Inspired by the exploration and use of color in a variety of 20th-century art movements and by the participating artists in our Color Field exhibition (October 2020-June 2021), Art on Screen 21 focused on movies that made significant cinematographic advancements through their use of color. The film showing included The Wizard of Oz (1939), Pleasantville (1998), the Houston premiere of Free Color—a documentary following artist Carlos Cruz-Diez on his quest to realize his ultimate artwork (2020, directed by Alberto Arvelo)—as well as The Dark Side of Oz, a film and music experience pairing The Wizard of Oz with Pink Floyd’s 1973 album The Dark Side of the Moon. Held on April 10, 2021 at the Cullen Performance Hall, the all-day event also featured tours of select works in Public Art UHS’s permanent collection and temporary exhibitions.
The Wizard of Oz (1939) | Adventure, Family, Fantasy | 1 h 42 min
“Toto, I have a feeling we’re not in Kansas anymore.”
Dorothy Gale is swept away from a farm in Kansas to a magical land of Oz in a tornado and embarks on a quest with her new friends to see the Wizard who can help her return home to Kansas and help her friends as well. Wizard of Oz was one of the first films to use the Technicolor process and the visual transition between the drab-toned Kansas and the vibrant Oz continues to dazzle audiences today.
Pleasantville (1998) | Comedy, Drama, Fantasy | 2 hr 4 min
“We’re supposed to be in school.”
“We’re supposed to be at home, David. We’re supposed to be in color!”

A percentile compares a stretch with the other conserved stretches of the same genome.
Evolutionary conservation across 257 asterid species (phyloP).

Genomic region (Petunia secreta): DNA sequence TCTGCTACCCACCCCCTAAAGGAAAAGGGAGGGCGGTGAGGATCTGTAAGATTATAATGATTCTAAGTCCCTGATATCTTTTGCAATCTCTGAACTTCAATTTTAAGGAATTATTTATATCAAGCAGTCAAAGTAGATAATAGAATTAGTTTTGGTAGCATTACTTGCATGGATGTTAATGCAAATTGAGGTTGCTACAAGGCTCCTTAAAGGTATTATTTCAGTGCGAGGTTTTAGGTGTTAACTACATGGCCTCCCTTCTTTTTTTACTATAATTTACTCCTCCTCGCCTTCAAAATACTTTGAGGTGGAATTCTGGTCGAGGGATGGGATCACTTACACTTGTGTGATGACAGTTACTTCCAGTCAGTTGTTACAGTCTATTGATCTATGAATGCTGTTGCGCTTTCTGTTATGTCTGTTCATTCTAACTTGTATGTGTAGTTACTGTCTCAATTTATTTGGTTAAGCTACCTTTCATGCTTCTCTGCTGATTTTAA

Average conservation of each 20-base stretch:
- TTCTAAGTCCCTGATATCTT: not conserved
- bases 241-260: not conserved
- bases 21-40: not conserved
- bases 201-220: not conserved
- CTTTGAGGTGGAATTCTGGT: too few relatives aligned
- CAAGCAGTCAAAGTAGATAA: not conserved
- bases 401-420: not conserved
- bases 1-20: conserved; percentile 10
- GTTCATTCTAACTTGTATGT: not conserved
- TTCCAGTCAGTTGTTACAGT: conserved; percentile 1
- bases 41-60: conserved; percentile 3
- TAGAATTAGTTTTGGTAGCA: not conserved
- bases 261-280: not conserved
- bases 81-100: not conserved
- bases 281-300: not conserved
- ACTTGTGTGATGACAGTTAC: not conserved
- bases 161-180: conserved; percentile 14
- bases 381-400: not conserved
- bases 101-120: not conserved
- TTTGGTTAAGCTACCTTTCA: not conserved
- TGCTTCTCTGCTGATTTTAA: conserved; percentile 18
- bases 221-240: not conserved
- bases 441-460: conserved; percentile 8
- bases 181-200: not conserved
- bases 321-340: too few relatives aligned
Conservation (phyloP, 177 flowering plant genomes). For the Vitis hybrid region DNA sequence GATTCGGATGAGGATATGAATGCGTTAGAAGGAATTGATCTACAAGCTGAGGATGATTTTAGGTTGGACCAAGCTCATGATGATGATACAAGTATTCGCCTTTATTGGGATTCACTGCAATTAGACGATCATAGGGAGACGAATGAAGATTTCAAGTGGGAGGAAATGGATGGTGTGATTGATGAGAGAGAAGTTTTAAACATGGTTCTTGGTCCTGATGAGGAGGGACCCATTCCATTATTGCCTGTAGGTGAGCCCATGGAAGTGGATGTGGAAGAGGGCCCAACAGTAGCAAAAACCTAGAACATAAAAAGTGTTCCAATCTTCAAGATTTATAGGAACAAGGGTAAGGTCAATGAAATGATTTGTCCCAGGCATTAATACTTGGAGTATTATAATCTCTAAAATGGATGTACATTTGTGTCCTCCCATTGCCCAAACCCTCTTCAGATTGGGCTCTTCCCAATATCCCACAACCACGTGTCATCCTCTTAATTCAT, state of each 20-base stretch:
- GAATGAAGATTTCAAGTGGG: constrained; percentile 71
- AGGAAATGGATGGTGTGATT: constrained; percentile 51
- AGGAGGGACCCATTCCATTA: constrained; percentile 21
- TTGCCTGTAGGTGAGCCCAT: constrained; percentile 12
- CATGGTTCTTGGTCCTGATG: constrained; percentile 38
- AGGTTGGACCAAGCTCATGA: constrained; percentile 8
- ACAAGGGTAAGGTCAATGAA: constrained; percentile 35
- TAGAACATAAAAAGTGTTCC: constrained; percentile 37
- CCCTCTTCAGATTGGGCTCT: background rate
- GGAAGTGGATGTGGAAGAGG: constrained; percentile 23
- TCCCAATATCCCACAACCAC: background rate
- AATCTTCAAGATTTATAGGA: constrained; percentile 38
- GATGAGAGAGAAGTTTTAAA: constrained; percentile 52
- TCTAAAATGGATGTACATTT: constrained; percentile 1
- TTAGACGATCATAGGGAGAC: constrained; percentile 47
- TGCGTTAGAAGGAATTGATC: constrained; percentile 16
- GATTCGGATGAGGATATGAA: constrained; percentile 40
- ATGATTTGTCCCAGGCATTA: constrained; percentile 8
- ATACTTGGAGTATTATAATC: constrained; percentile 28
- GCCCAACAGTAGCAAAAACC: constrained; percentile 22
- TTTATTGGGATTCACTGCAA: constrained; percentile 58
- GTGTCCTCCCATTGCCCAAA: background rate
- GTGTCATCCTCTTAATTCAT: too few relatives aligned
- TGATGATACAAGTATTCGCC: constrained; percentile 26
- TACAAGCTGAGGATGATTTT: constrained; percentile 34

Impressed by high school student David’s devotion to a 1950s family TV show, a mysterious television repairman provides him with a means to escape into the black-and-white program with his sister, Jennifer. While David initially takes to the simplistic, corny world of the show, Jennifer sets about jolting the characters with doses of reality that unexpectedly bring a little color into their drab existence.
Free Color (2020) | Documentary by Alberto Arvelo | 1 hr 10 min
“I propose living the present through color, as a unique and absolute experience.”
Join us for the Houston premier of Free Color, a 2020 documentary following the late Carlos Cruz-Diez in his twilight years as he took on the most daring project of his creative life. As one of the most prominent and influential Kinetic-Optic artists of our time, maestro Cruz-Diez pursued a lifelong avant-garde challenge: to free color from form.
Dark Side of Oz (1973) | Music Experience | 1 hr 42 min
“And if you head explodes with dark forebodings too / I’ll see you on the dark side of the moon.”
Also known as the “Wizard of Floyd” and “Dark Side of the Rainbow,” this synchronization of The Wizard of Oz (1939) and Pink Floyd’s album Dark Side of the Moon (1973) is a musical experience that will take you to another world. Before the film, check out Spencer Finch’s artwork Back to Kansas next to the College of Technology Building: Finch’s bright Oz-inspired colors appear to shift to grayscale at sunset.